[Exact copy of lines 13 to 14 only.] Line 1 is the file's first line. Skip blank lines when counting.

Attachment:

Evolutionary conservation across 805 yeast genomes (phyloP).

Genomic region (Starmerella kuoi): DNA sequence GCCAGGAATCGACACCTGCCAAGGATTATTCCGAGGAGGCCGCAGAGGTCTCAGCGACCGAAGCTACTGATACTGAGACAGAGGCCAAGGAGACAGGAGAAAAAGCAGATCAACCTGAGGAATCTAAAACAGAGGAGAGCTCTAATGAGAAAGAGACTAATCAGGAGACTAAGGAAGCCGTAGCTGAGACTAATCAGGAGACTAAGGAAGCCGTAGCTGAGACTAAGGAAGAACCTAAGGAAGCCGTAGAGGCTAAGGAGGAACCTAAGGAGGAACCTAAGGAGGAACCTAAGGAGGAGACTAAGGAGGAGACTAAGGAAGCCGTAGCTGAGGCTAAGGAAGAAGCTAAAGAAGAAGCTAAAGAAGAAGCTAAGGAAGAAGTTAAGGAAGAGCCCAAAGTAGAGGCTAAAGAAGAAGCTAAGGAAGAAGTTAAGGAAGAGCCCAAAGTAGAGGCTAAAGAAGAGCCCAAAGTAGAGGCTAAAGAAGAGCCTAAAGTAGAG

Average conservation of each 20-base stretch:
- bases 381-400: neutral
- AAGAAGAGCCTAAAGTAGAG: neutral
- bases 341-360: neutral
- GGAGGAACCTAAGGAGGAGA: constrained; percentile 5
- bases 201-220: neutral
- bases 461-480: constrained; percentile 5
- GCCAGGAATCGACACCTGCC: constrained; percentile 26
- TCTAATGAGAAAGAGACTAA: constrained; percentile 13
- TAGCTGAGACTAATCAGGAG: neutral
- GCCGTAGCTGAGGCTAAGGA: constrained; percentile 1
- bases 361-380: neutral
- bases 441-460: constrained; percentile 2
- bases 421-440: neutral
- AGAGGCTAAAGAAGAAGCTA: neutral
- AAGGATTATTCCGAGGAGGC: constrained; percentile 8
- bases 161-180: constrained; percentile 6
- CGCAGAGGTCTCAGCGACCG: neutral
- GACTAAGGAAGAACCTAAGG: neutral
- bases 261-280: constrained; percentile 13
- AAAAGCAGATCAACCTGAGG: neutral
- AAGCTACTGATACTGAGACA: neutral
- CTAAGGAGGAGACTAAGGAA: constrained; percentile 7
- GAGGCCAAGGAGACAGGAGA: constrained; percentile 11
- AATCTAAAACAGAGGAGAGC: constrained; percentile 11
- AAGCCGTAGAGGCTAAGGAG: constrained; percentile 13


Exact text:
- GCCGTAGCTGAGGCTAAGGA: constrained; percentile 1
- bases 361-380: neutral